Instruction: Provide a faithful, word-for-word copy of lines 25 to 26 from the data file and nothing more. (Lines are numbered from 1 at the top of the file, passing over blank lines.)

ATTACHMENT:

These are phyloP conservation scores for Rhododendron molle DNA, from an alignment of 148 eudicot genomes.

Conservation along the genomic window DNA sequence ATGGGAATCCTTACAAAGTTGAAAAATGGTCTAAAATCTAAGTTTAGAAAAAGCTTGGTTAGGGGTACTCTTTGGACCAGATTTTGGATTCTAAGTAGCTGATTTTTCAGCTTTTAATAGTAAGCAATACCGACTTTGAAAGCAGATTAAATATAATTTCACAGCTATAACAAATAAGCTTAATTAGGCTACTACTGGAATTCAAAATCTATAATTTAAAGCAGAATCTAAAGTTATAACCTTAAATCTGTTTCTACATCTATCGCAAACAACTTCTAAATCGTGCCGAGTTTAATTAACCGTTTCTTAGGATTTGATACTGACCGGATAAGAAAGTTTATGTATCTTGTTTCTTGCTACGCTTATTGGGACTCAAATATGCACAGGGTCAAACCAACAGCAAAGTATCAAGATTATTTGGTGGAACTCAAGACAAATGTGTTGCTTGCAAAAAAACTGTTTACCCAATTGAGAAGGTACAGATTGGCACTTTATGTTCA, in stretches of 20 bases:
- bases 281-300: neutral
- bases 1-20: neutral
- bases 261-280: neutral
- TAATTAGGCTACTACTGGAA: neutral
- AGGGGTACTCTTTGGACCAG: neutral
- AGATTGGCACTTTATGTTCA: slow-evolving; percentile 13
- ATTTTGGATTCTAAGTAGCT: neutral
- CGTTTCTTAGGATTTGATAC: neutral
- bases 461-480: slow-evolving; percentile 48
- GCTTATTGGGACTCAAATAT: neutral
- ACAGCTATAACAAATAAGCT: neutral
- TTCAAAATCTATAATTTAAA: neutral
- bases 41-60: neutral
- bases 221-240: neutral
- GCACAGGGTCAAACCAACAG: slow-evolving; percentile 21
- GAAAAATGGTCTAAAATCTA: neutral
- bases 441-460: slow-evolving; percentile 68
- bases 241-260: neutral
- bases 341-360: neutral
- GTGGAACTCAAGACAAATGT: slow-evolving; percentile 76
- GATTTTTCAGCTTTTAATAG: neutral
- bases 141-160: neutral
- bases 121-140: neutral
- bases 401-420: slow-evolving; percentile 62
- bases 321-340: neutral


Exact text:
- bases 121-140: neutral
- bases 401-420: slow-evolving; percentile 62